• “You slayed the dragon. Just then its mate arrives with a few friends.”
  • “Oh. Look. A grenade. *sounds of explosions*”
  • “The beer is delightful and has a sharp tangy aftertaste. Before you can articulate why, the bar maid you left at the altar tells you she poisoned you right before you pass out saying “I drank what?””
  • “You walk into a gas station and everything is fine until a nervous-looking guy walks in and screams “Stick your hands up! This is a robbery!” but not before the clerk fires off several rounds from his shotgun getting the robber and you. Make a HT roll.”
  • “It starts raining, but due to a strange quirk in the local climate it only rains on you. People observing this get weirded out by what’s happening.”
…and so on. Basically, your character is Peter Parker – just without cool spidy powers. But how far should you go? You ever have a terrible GM? Just a godawful jerk with a chip on his shoulder but no one wants to GM so he’s stuck doing it and he resents everyone for it? We’ve all met that guy or at least heard about him. Imagine what that guy would do – then go one step beyond that. I use that methodology and just so the game isn’t “all about” the Cursed character I roll a 1d6+1 and that’s how many times the character gets screwed that session – and they build up (I tell the player straight up “Something bad is going to happen X times – remember to remind me if I forget”). A few guidelines for mishaps using these “curse points” might be…
  • 1 curse point: Something believable and probable happens that’s inconvenient – but not dangerous or at least too dangerous (car breaks down, the merchant does not have what you are looking for and really need no matter what, instant Poor reaction roll, etc.)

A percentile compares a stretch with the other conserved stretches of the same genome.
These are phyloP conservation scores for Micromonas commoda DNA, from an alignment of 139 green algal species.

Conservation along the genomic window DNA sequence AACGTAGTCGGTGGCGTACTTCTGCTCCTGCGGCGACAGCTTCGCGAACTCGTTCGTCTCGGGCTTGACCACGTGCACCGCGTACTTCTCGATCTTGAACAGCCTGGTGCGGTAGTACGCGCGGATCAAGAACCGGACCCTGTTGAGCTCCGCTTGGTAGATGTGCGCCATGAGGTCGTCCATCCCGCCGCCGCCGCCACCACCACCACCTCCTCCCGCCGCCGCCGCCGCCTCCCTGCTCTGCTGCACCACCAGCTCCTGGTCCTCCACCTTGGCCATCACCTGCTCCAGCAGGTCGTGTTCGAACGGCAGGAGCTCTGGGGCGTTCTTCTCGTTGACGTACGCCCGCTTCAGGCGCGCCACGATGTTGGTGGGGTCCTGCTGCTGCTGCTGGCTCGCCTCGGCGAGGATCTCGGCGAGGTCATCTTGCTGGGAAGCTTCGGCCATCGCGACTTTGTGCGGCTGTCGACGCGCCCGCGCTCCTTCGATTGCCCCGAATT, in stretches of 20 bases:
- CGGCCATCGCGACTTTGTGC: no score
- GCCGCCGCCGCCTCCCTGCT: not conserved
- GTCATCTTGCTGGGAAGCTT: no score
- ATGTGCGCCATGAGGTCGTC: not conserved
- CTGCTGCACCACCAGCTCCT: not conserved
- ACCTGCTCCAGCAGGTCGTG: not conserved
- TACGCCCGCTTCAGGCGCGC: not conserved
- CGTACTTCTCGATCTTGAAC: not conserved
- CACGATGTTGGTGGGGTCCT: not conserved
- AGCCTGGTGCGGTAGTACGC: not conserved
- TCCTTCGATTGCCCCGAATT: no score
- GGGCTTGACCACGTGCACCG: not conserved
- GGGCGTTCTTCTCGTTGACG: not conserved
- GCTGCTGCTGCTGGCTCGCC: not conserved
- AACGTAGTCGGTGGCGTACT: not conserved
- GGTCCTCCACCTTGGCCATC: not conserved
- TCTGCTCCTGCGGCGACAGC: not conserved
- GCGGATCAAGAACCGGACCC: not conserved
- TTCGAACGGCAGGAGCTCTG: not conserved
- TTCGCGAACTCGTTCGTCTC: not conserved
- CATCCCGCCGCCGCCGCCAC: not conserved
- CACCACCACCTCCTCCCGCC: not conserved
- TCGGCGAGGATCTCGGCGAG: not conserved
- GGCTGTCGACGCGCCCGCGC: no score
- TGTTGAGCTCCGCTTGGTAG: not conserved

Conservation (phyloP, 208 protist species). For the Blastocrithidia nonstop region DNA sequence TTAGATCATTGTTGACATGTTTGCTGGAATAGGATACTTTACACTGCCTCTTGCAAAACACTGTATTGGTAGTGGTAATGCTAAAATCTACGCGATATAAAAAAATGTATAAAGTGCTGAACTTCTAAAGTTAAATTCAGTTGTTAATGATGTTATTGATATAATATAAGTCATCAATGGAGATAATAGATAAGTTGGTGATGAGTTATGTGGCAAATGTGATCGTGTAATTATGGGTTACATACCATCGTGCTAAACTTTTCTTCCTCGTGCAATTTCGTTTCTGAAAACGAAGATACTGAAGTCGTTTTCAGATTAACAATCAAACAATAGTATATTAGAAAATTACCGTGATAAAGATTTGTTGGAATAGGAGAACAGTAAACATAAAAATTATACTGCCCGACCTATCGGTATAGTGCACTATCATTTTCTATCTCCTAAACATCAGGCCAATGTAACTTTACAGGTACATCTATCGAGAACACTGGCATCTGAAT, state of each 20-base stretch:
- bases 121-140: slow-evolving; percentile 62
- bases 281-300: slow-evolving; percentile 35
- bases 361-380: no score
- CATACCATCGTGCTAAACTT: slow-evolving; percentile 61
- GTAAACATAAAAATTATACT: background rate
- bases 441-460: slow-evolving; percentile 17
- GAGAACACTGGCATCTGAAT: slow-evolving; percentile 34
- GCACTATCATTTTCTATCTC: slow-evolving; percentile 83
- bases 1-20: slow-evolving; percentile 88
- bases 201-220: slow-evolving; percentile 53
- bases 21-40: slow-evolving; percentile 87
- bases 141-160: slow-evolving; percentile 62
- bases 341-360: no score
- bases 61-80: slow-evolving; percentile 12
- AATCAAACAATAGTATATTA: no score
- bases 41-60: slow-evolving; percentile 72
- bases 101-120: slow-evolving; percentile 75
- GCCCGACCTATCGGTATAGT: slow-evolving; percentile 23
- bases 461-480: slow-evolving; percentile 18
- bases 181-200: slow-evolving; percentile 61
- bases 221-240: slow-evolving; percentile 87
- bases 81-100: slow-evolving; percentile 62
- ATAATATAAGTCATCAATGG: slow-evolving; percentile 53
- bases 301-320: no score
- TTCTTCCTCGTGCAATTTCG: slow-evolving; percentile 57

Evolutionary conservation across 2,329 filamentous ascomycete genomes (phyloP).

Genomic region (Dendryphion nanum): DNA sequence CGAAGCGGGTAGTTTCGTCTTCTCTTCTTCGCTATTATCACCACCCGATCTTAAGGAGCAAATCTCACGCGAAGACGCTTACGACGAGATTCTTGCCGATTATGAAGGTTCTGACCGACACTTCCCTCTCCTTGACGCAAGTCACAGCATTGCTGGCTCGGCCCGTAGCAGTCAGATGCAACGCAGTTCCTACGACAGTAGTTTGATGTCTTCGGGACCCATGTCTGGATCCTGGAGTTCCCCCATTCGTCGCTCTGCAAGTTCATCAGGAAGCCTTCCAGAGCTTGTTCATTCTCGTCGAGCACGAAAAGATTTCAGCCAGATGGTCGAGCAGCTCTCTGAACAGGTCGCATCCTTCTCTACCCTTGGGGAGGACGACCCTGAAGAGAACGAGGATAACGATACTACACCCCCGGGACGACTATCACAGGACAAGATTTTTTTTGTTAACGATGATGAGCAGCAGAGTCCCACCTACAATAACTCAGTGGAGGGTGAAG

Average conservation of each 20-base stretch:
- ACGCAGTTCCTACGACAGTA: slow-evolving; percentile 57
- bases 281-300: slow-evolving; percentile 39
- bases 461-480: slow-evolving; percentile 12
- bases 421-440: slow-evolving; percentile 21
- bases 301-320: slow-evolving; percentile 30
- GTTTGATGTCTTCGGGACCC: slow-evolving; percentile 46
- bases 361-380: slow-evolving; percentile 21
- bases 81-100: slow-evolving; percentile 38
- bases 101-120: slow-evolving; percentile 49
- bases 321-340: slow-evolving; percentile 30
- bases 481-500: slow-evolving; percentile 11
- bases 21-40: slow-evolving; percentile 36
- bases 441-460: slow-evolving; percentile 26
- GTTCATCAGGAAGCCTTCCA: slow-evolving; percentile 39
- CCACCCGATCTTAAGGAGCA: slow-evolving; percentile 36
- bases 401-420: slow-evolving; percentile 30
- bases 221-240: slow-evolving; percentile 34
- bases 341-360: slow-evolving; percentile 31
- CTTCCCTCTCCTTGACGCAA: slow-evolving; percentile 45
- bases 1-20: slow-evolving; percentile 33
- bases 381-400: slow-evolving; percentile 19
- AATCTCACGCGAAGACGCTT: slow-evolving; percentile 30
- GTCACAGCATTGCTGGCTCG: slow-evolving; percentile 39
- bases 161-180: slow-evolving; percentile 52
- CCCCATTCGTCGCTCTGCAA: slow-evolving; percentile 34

• 2 curse points: Something believable, but outre happens (gun jams in a firefight, grenade you just threw is a dud, you get confused by the police as some wanted criminal, etc.)
  • 3 curse points: Something unbelievable happens (your car catches fire while you’re in it, a turkey falls on your head from a airplane transporting it from above – you get a Active Defense at -4, everything you own is damaged from what the insurance company calls a “act of God” or “force majore,” and so on)


Picking Over the Bones

I’ve never had even one complaint when I frame it like that to the player and it turns something that’s normally “Nah, I’m good” into “Maybe…if the character is right for it.” It’s like Weirdness Magnet (which I really need to do a post on too) – it can WORK, but you gotta make it work for you. If you the GM don’t want to enforce the disadvantage the way it has to be to be worth its cost you should flat out disallow it. If a player is taking it because he gets a huge boost in points you make sure he realizes that he’s going to get screwed several times a game. But more than that, the GM has to be prepared to make sure that the cursed one doesn’t become the center of attention detracting from other players. It’s one of the reasons why I came up with my “curse point” system – this allows the GM to make sure the player is getting the full impact of his disadvantage without becoming a spotlight hog.
Posted in Boil and Bubble and tagged , , .

Leave a Reply